General Dynamics LTE cell-site successfully communicates at a range of 67 miles

 Over the past year, a General Dynamics Mission Systems team supported the Public Safety Communications Research Program’s (PSCR) testing of long-range, long-term evolution (LTE) ‘boomer-cell’ technology using General Dynamics’ high-sensitivity Band Class 14 eNodeB, an integral part of the LTE network.

Test results presented by PSCR at its recent Stakeholders’ Meeting in San Diego showed that General Dynamics Mission Systems’ high-sensitivity eNodeB, used in combination with vehicle-mounted modems, successfully operated at ranges up to 67 miles (108 kilometers), which is a significant improvement compared to previous trials of the long-range technology.

"Imagine you are a first responder in a rural area with no towers nearby, or a hurricane has hit and there is no working tower within miles, how do you communicate? General Dynamics Mission Systems’ boomer-cell technology extends the effective range of operations providing first responders with the ability to relay and report critical information when infrastructure is not built, has failed or when towers are down," said Bill Weiss, vice president and general manager of Ground Systems for General Dynamics Mission Systems. "It also provides greater flexibility and economic value for public safety system designers when determining tower locations.

"We are proud to have supported Phase 2 of PSCR’s boomer-cell testing, which built upon last year’s successful Phase 1 testing to extend the demonstrated range of Band Class 14 LTE. This type of technology is critical to our first responders to ensure they have all the tools they need when they need them," said Weiss.

PSCR tested long-range operations by mounting General Dynamics’ high-sensitivity eNodeB on a tower at the U.S. Department of Commerce’s Boulder Atmospheric Observatory in Erie, Colorado.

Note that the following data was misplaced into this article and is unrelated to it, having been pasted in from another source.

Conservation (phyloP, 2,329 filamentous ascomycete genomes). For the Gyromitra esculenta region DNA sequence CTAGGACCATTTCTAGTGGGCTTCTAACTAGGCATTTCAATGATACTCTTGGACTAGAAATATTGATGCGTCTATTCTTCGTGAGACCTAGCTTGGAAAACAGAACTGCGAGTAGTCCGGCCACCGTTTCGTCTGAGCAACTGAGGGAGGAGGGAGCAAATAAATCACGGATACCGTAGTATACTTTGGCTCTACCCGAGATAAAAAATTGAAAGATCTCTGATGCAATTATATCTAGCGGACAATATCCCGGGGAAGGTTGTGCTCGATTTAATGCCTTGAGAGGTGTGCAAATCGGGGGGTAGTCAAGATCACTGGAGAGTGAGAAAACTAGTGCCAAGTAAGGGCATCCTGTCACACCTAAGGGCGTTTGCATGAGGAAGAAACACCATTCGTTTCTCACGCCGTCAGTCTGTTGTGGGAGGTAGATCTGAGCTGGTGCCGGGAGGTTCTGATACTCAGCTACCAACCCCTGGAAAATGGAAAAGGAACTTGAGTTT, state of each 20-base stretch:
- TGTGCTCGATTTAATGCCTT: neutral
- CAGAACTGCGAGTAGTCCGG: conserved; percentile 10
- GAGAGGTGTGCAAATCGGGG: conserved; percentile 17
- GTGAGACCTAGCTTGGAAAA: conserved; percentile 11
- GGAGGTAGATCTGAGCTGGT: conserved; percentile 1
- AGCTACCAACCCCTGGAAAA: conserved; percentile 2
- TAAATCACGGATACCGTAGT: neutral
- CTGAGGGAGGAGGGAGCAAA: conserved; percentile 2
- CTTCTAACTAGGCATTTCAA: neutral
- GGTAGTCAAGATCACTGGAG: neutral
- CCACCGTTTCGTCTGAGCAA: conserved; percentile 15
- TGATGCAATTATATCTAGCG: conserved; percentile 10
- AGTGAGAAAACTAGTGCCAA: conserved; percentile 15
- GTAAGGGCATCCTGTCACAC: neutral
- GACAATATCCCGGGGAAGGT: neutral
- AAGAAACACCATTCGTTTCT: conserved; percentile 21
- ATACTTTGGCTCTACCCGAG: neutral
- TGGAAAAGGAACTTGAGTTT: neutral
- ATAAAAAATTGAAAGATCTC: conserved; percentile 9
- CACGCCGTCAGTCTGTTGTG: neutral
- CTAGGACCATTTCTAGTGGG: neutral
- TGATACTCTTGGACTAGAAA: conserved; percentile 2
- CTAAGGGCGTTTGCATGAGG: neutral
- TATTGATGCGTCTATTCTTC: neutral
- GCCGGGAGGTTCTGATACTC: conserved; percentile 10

During the test, user equipment operated at two power levels – a standard 23dBm modem and a 31dBm vehicle modem. Testing of the vehicle modems occurred at extended range in the northerly and easterly directions. The test took place during the fourth quarter of 2014 and first quarter of 2015.

Long-range operation is an important technical requirement for FirstNet’s National Public Safety Broadband Network. Long-range operation decreases operations expense and provides more coverage, capacity, and capability for public safety users.

General Dynamics Mission Systems has worked with the PSCR for several years in support of public safety communications technology development and previously completed PSCR’s Phase 1/3 LTE interoperability testing program in 2013. This test was important as it demonstrated technical interoperability of other major vendors’ LTE core, Radio Access Network, and User Equipment technology with that of General Dynamics. More information about General Dynamics Mission Systems’ public safety technology is available at the General Dynamics Public Safety and FirstNet website.

PSCR is a joint program of the National Telecommunications and Information Administration’s Institute for Telecommunications Sciences and the National Institute of Standards and Technology’s Communications Technology Laboratory.

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